It’s 2016. We aren’t living in the age of appreciated education in the United States, and teaching isn’t like it was on Little House on the Prairie. A plethora of students are resentful of having to wake up early, come to school, listen to teachers, and do work. A myriad of teachers are tired of standardized testing, having more paperwork piled on top of them and less time to plan, having to try to make every lesson creative in order to capture the attention of their students, the disrespect of students, lack of support from administration, parents, the community, and the government. A lot of teachers are high-tailing it out of the profession. I’ll admit, it has crossed my mind a time or two (thousand), but I love the kids. It’s why I became a teacher.
Unfortunately, it seems like an uphill battle anymore. I’m working on teaching my 8th graders the perfect and progressive verb tenses, yet I’m afraid that they won’t need to know this for the great standardized test that looms ahead. However, I feel it is important for their writing that they learn to use helping verbs (because most of them don’t). In fact, I’m having a difficult time getting many of them to know what an action verb even is. They just don’t care. Or they don’t know when to use them.
I give spelling tests in the 8th grade. Some words are as simple as “debt” and “actually” – commonly misspelled words and words that I have seen misspelled in their own writing samples. They hate it. They hate it even more that I make them re-take the test if their first score isn’t an A. Spelling has gone down the drain. And cursive? Forget it. I hear the groans and see the eyes roll if I even write their bell ringer and the day’s agenda in cursive. Most of the students can’t read cursive, let alone write it themselves.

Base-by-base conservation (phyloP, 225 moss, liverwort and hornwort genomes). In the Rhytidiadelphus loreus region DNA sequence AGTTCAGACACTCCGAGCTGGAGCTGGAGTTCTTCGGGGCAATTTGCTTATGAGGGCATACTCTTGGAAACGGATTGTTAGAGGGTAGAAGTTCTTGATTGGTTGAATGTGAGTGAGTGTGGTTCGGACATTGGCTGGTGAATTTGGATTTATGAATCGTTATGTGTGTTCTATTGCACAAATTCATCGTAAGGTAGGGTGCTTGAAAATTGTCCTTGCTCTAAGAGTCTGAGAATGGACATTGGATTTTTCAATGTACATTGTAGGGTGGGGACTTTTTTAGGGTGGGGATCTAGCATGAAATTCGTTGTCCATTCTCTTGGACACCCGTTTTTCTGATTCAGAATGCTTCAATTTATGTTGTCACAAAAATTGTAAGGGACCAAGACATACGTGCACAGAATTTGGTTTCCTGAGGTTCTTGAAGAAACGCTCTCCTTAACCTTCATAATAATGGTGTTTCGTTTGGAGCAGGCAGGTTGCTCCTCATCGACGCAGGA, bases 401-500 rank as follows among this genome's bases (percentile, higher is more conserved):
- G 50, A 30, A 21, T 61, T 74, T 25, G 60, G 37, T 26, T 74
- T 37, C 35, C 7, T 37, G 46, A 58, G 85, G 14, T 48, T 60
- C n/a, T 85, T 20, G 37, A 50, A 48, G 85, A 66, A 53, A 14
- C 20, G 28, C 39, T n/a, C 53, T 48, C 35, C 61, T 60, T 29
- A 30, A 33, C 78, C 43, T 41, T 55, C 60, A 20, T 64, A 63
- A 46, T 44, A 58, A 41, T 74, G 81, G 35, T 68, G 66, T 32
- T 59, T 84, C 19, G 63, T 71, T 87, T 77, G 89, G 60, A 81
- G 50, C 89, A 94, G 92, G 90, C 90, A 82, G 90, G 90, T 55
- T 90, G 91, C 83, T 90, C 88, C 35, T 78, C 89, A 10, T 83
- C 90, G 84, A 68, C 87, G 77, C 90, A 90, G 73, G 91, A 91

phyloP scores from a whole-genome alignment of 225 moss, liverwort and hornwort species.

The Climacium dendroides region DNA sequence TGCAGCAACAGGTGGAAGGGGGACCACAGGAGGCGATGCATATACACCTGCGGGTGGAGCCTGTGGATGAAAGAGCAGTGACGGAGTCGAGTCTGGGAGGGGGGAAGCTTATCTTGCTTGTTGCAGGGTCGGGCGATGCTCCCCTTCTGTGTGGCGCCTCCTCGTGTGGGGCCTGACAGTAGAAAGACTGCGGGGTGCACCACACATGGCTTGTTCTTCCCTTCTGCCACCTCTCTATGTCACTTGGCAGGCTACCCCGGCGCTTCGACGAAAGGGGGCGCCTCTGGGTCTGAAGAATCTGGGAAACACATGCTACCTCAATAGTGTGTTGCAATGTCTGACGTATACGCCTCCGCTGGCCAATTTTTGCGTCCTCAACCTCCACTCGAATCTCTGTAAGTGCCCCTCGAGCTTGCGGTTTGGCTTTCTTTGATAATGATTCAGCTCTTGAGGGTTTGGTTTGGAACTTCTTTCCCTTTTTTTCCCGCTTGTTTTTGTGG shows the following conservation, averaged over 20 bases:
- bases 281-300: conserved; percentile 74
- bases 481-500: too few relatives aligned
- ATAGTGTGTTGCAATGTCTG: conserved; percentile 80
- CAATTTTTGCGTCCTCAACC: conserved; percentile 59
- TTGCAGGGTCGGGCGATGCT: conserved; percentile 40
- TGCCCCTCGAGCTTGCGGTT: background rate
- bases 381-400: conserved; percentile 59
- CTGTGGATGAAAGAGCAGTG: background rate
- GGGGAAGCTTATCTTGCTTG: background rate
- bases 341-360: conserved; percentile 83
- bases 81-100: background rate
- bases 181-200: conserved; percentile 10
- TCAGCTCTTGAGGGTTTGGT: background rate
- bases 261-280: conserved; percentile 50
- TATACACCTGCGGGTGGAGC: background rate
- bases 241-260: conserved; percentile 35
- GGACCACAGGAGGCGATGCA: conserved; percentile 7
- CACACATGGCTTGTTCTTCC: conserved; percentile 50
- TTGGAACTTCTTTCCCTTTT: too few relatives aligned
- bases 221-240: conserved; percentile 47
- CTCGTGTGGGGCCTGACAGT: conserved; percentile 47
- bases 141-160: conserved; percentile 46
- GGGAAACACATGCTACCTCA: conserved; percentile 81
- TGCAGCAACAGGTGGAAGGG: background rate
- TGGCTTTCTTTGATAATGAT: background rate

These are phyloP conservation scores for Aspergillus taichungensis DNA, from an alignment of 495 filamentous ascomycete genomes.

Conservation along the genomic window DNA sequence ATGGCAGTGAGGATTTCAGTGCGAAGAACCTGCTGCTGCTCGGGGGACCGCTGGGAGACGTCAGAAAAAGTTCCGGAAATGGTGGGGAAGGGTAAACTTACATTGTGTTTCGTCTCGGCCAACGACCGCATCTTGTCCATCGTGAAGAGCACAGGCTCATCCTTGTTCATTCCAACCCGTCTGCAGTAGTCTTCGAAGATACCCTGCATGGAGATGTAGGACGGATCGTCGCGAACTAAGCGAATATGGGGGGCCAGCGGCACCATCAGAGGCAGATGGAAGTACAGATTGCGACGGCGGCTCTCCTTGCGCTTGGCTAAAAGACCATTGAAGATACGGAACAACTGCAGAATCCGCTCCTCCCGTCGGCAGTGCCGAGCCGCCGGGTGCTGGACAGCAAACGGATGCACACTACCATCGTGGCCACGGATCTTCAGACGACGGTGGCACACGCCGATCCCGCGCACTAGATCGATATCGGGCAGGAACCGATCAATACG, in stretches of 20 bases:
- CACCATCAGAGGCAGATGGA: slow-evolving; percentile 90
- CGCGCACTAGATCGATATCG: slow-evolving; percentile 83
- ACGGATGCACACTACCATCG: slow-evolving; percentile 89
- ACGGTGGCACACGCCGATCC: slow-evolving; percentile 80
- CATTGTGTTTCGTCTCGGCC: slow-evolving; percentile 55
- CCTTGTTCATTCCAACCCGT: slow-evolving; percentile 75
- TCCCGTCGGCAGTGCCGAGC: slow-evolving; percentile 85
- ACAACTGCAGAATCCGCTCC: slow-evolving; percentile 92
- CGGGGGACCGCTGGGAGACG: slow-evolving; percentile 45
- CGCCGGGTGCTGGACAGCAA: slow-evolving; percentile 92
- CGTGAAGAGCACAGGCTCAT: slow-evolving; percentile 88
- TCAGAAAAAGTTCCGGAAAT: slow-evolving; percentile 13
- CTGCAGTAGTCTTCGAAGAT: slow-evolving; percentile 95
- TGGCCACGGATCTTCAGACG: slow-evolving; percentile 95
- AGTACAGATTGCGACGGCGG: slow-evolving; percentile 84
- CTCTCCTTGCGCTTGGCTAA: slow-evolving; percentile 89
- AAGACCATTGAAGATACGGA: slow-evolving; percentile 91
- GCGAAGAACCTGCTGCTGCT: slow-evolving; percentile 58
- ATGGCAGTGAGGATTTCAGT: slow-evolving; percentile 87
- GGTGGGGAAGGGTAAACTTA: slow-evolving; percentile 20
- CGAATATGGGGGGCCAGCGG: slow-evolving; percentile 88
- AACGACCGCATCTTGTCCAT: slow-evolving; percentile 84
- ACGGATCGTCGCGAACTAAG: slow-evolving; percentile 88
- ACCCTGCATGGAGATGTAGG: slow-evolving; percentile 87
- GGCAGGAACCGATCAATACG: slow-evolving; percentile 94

This marks my 7th full year teaching (I think that’s correct). I started out as a full-time substitute for 12th grade. Boy, was that a nightmare. I was 22-years-old and some of my students were 20. I had friends that age! It taught me a lot, though. I made a lifelong friend while I was there, and I never went home and cried. (Some teachers were concerned about how I was handling my first “real” teaching job in the world and said they used to go home and cry often. I never did. I felt good about that.) I taught pre-school for about nine months (never again). And then finally I moved into teaching middle school which is where I prefer to be. The students are still malleable. They are full of raging hormones, anger, resentment, a feeling of entitlement, insecurities, and I get to deal with it all. I’m pretty much the last chance they have before they are sent off into the high school world to get lost in the mix.
Don’t get me wrong – I’m not saying high school teachers don’t care. Remember – I was a high school teacher, and I even had a class of 11th graders early on in my middle school teaching days. I’m saying that by the time students reach high school, most of them have started to settle into the person they are going to become (at least for a while). It doesn’t mean they are lost souls. Many high school teachers have an amazing impact on students, but I personally prefer the sheer angst and pure indifference of middle schoolers. Also in high school, it’s about preparing them more for the real world and a career. More work is put on them. My job is still to hound them, annoy the crap out of them until they pick up the pace and do their work, and call them into team meetings with other teachers and sometimes administration to try to get them to get their act together.
So I know that when I run across a blog or article, even if it is an interesting one, I start to lose interest if it runs on too long. (I am as bad as my students.) I’m not done with trying to shed some light – positive light – on teachers, though. For now, as an introduction, this is what I want to leave you with: A little bit of me and what I deal with on a daily basis. Where we go from here? Well, I hope you will come along with me on this journey.